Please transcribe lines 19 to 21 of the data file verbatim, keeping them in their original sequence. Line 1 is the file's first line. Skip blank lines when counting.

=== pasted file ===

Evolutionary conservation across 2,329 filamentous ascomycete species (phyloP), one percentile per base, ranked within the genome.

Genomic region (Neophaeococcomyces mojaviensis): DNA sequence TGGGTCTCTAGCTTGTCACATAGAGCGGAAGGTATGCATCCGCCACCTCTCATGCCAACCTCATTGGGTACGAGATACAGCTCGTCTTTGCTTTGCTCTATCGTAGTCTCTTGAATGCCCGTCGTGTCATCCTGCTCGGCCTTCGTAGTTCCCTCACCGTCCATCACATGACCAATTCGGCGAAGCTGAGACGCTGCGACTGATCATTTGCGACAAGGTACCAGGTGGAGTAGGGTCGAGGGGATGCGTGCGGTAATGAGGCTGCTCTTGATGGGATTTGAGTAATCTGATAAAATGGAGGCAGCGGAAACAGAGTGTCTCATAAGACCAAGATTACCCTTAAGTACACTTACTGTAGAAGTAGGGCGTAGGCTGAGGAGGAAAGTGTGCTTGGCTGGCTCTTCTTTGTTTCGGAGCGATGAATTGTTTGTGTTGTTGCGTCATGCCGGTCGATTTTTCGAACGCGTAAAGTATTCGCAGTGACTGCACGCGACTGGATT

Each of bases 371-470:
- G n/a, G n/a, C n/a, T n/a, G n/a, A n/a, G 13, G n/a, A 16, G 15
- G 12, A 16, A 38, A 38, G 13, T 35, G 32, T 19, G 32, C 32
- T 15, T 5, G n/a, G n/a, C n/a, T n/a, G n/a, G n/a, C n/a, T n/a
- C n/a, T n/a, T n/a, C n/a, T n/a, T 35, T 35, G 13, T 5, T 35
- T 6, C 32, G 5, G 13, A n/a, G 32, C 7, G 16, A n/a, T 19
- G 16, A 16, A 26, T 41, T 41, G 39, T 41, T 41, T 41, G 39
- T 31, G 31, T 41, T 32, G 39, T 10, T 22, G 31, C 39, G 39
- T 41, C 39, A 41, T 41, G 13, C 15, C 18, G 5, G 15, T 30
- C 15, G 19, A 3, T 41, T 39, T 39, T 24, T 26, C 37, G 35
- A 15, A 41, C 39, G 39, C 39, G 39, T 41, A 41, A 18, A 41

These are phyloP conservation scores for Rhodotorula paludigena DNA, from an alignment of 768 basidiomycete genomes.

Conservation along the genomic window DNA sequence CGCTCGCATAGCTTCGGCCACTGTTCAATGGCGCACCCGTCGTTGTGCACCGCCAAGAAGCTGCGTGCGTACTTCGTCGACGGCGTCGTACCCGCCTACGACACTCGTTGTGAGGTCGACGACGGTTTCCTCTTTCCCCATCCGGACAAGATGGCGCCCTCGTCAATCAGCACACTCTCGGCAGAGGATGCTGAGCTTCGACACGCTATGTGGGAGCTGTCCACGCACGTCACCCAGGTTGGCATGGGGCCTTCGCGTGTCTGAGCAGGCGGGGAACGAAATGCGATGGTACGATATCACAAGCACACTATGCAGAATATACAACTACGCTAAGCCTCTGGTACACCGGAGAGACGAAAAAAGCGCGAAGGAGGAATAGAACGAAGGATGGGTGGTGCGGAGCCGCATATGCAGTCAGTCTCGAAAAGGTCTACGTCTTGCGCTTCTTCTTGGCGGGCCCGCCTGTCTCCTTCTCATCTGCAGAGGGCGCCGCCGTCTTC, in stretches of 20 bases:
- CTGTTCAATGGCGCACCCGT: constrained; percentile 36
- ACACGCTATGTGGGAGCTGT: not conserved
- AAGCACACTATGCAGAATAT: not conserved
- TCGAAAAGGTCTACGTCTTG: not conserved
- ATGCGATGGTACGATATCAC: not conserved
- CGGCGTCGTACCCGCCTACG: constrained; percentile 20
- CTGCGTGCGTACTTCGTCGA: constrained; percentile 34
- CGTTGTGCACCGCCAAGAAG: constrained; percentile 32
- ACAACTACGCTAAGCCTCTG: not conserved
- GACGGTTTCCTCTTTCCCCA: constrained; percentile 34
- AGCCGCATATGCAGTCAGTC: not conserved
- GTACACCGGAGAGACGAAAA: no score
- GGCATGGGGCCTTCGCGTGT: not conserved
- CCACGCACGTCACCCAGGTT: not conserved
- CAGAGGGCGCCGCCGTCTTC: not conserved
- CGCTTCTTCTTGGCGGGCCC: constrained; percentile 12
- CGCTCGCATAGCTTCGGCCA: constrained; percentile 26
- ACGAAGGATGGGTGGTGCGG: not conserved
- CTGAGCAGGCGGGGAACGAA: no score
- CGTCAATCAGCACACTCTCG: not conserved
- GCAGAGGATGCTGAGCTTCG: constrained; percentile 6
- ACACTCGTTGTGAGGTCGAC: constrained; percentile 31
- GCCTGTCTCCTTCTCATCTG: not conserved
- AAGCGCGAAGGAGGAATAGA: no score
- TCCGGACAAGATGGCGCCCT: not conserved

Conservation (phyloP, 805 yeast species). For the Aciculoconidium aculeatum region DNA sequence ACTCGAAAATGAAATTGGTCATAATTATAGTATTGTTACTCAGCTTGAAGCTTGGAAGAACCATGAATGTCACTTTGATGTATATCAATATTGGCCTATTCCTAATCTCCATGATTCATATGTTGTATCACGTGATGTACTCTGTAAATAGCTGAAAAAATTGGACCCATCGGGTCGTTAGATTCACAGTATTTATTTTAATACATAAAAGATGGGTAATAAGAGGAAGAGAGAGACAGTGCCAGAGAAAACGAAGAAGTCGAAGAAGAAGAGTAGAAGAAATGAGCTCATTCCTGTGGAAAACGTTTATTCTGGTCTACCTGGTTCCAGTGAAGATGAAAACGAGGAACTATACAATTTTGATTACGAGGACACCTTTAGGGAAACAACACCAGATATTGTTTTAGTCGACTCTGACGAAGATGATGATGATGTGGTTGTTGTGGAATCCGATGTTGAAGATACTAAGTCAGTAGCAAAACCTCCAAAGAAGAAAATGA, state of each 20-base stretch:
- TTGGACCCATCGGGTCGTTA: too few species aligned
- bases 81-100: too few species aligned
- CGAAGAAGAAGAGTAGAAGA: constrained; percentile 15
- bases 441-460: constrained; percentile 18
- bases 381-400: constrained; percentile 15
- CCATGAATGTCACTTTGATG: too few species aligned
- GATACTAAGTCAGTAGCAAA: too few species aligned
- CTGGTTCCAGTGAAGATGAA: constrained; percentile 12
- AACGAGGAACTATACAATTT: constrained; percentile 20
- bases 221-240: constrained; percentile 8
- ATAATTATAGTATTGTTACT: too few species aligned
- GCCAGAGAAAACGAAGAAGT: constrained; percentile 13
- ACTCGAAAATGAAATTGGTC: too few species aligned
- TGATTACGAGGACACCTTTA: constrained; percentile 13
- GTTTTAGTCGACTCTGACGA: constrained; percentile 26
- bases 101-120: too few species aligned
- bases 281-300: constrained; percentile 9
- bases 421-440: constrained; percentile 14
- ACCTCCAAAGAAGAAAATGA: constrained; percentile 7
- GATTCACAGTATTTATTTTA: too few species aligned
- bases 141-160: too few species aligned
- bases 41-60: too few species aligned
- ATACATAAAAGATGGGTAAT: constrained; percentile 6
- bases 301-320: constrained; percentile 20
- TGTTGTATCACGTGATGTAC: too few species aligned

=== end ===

- TCGAAAAGGTCTACGTCTTG: not conserved
- ATGCGATGGTACGATATCAC: not conserved
- CGGCGTCGTACCCGCCTACG: constrained; percentile 20